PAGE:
In May, Peter Edwards, former boss of Bombardier's business aviation arm, became the first outsider to run business aviation services group Jet Aviation. Appointing a well-known industry veteran after former chief executive Heinz Kohli's resignation in March - five months after the family-owned company's purchase by private capital group Permira Funds - may have been low-risk. But it signalled the new owner's aim to expand the Jet Aviation brand aggressively after 40 years of Hirschmann rule.

Under Kohli - who quit citing "differences over the company's future strategy" - Jet Aviation went on an expansion spree. It moved into the North American maintenance and completions market, acquiring St Louis-based Midcoast Aviation, and strengthened its Middle East presence with a fixed-base operation in Dubai. Kohli's continuing presence under Permira reassured a market where reputation is everything that Jet Aviation's Swiss values would not be eroded by new masters anxious for rapid returns on investment.

Edwards, who was at Gulfstream before joining Bombardier, is keener to stress Jet Aviation's long-term commitment to the market than comment on what happened in those five months after the takeover. "When I was at Bombardier, Jet Aviation had a great history and reputation. The company I joined is the company I expected to find," he says. However, Jet Aviation had an "aggressive building programme to increase capacity and there was a need to quickly validate the assumptions behind it to make sure the plan held up".

The fact the business aviation services market continued to grow during his early tenure meant concerns over Jet Aviation overstretching itself were quickly brushed aside. "Backlogs on widebody business jets had extended considerably and we have been winning new contracts almost weekly," he says.

Jet Aviation was founded in Zurich in 1967 and has 5,200 employees across 20 sites in eight countries. It is the only business aviation services company with a presence in fixed-base operations, line maintenance and aircraft management - where it competes with ExecuJet and TAG Aviation outside the UK - and in large business jet conversions and completions, a lucrative sector where its main rival outside original equipment manufacturers is Lufthansa Technik.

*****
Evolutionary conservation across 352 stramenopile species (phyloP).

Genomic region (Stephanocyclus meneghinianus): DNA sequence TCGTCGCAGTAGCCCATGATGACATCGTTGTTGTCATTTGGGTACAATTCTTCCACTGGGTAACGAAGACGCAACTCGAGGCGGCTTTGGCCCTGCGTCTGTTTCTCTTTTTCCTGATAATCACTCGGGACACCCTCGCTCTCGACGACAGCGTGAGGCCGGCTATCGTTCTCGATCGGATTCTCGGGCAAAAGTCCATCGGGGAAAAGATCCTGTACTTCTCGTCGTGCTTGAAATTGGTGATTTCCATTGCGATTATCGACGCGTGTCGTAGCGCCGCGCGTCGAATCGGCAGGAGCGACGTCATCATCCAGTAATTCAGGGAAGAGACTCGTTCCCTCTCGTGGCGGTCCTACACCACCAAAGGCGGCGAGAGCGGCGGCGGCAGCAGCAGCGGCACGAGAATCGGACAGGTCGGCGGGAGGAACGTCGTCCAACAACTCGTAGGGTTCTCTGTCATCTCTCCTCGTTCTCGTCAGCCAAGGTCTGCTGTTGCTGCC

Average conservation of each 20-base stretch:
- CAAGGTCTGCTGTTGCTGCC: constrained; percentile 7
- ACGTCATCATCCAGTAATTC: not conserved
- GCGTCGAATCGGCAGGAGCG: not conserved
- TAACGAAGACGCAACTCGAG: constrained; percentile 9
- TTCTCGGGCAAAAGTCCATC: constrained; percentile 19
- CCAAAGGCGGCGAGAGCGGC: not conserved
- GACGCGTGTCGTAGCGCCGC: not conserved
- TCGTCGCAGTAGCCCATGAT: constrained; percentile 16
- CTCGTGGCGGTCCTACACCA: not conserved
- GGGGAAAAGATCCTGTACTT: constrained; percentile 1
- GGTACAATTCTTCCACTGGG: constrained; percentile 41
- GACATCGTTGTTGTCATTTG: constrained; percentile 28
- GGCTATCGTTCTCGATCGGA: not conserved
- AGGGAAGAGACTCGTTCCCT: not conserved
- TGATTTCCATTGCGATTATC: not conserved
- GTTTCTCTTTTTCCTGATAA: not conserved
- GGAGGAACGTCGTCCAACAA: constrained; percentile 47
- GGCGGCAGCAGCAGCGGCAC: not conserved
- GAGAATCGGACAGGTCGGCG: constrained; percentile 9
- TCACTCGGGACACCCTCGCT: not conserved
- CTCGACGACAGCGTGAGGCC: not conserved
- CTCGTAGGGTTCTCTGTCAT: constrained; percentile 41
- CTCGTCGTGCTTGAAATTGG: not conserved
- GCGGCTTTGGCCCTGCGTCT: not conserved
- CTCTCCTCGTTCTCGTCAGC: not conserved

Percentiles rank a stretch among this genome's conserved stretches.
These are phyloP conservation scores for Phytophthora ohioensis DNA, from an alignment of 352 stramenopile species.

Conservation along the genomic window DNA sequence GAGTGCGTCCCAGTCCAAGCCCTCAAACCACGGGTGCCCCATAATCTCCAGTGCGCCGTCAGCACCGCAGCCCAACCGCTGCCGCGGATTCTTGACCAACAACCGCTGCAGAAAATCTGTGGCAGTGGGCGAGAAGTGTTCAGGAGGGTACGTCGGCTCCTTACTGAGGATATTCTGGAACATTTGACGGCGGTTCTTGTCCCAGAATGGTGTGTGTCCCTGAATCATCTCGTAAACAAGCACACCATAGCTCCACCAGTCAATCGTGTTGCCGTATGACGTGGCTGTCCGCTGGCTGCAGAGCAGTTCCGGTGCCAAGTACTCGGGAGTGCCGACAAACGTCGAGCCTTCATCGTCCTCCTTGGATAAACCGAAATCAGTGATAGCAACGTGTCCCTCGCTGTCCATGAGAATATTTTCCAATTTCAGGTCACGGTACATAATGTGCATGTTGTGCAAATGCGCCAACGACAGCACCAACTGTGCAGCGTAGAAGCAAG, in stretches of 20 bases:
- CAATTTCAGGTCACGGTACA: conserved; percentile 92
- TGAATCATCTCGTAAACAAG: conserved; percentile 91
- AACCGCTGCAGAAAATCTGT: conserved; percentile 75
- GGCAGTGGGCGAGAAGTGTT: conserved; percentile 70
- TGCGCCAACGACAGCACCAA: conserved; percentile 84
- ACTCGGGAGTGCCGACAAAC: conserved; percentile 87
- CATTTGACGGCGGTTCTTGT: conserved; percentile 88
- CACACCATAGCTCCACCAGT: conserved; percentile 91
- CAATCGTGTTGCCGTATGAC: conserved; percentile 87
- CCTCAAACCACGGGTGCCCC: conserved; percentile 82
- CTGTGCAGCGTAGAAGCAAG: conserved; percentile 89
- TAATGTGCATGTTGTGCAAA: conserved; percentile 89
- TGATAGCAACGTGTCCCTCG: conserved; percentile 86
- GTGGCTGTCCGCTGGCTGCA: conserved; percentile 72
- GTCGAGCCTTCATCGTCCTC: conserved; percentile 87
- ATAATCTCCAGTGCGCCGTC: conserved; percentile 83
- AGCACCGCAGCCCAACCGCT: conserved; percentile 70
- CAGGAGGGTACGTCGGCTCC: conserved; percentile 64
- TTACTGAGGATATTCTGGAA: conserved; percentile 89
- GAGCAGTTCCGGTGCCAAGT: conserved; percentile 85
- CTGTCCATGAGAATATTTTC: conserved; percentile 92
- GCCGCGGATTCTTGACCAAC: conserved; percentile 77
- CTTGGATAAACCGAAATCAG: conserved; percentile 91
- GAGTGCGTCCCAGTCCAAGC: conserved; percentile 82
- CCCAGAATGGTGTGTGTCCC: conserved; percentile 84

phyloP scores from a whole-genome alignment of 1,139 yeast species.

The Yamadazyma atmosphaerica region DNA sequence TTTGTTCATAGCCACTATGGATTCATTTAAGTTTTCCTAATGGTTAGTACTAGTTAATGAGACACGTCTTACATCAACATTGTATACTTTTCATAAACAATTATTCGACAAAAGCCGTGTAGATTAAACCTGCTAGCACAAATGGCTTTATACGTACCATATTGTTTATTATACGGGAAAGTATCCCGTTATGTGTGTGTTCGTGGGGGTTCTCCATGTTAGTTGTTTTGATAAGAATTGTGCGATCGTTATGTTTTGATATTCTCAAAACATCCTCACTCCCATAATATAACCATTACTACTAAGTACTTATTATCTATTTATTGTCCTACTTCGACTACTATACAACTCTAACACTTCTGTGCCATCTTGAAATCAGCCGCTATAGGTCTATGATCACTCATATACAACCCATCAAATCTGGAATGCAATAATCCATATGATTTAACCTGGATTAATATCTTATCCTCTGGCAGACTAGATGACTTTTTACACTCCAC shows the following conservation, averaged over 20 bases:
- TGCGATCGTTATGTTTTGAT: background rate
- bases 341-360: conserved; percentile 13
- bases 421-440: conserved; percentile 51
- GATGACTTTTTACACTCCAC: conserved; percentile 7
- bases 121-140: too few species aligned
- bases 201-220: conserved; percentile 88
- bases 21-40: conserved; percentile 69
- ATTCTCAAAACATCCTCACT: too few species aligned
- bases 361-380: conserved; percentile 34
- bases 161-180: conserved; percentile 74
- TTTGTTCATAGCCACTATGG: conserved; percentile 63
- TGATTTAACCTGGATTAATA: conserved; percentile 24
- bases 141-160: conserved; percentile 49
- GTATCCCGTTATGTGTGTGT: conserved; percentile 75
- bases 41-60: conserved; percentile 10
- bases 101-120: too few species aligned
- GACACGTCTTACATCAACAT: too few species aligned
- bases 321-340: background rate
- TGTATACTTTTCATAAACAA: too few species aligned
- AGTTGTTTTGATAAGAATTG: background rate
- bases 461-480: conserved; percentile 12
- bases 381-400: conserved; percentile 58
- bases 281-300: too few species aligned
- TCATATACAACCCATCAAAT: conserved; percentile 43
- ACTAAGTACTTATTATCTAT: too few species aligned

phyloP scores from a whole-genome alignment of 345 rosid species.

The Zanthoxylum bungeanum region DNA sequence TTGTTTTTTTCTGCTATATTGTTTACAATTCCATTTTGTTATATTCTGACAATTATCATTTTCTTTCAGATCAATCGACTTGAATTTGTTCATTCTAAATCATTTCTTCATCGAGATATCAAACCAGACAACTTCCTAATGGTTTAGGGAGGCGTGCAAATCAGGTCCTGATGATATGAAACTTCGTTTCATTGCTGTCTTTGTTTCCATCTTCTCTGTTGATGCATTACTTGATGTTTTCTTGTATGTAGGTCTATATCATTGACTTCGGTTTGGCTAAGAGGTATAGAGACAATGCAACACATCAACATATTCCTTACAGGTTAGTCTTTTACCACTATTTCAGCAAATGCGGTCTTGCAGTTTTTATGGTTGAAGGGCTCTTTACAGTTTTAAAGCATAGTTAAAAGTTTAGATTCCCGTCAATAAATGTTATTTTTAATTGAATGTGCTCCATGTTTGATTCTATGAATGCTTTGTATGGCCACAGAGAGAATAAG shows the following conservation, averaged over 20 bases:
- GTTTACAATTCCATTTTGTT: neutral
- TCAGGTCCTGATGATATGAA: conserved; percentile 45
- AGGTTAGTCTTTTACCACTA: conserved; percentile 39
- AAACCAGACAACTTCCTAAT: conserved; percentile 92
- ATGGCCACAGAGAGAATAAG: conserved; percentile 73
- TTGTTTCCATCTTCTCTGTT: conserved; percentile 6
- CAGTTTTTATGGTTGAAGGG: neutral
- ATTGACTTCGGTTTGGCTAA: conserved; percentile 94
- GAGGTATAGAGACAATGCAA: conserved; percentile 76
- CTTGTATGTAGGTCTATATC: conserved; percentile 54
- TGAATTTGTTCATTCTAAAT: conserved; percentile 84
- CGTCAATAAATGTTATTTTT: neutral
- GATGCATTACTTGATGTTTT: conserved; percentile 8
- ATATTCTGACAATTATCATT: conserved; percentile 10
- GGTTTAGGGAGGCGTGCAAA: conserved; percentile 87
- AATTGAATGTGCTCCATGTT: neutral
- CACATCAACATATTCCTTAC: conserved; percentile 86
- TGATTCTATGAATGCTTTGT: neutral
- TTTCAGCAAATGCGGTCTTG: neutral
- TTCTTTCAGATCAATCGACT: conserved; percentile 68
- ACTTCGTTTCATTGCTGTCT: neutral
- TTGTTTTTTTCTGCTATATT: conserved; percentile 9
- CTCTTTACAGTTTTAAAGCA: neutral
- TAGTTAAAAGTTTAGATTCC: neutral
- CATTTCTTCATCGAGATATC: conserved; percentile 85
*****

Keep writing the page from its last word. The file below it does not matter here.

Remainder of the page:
Jet Aviation manages 200 aircraft and has sites in Basle, Geneva, Lugano and Zurich in Switzerland Düsseldorf, Hanover and Kassel in Germany and London Biggin Hill in the UK. In Asia and the Middle East there are operations in Dubai, Jeddah, Riyadh, Hong Kong and Singapore, while US bases are in Boston, Chicago, Dallas, Palm Beach, St Louis and Teterboro.

Completions is its most dynamic market. The company's main centre, at Basle, is undergoing a SFr35 million ($30 million) refurbishment. A 35,000m2 (377,000ft2) widebody completions hangar, due to open next year and able to handle an Airbus A380 and Boeing 747-8, will increase floorspace to 80,000m2, and free the existing eight smaller hangars for maintenance and smaller business jet completions.

Edwards has appointed two chief operating officers to run the North American and European/rest of the world businesses. "We had outgrown our fairly flat family structure, and we've put in some vertical structure. It's one that's growth adaptive," he says. "The idea has been to focus on respective customer bases in both regions and ensure the full range of Jet Aviation products is being offered. As our completions operations have stepped up, we have found we have an extremely high capture rate on maintenance. We want to continue this with Midcoast, capturing US customers that operate overseas into our international network."

Two services have been added to the portfolio. At the European Business Aviation Association convention in May 2006, Jet Aviation launched a charter programme, Skylliance, using the fleets of partner operators under a soft franchising deal. The venture has six members based in Europe, offering 20 aircraft, and there are plans to extend it to the Middle East. This year, an alliance between Jet Aviation and Jetcraft has seen the launch of Jetcraft Trading, a consultancy service for aircraft sales and acquisitions. The intention, he says, is to keep "filling gaps in our service delivery".

Following Midcoast, other "tactical" acquisitions are on the cards: "I can't say too much about it, but they will add to our capabilities. We are pretty heavily weighted in MRO and completions so we are looking at FBOs." Edwards will not elaborate, but Landmark's US network of 33 FBOs - being disposed of after its acquisition by Dubai Aerospace Enterprise - must be in the running.

With Russia's business aviation market booming, Moscow is number one overseas target. "It's a challenging and complex business environment, but we will get it done," says Edwards. "Numbers of incoming aircraft are immense and OEMs [original equipment manufacturers] need support. We would like to at least plant a flag in 2008." After that, Jet Aviation is "continuing to evaluate" Brazil, and other priorities include "enhancing our capabilities in Dubai" and "looking at China".

Despite a squeeze on completions capacity and a flurry of new entrants into the services sector as the worldwide business aircraft fleet to surge, Edwards believes Jet Aviation is safe from predators. "The work ethic is fantastic. We have an extremely committed workforce with a core engineering capability to do large complex tasks," he says.

"I'm not really worried about people coming into this business because what we do is extremely hard. You can build a hangar and put people into it, but it takes years to develop competencies and systems. There is little risk of the space being commoditised. These are high-end tasks and there are only a handful of us in the world that people trust their aircraft to. We feel we are the leader."

Source: Flight International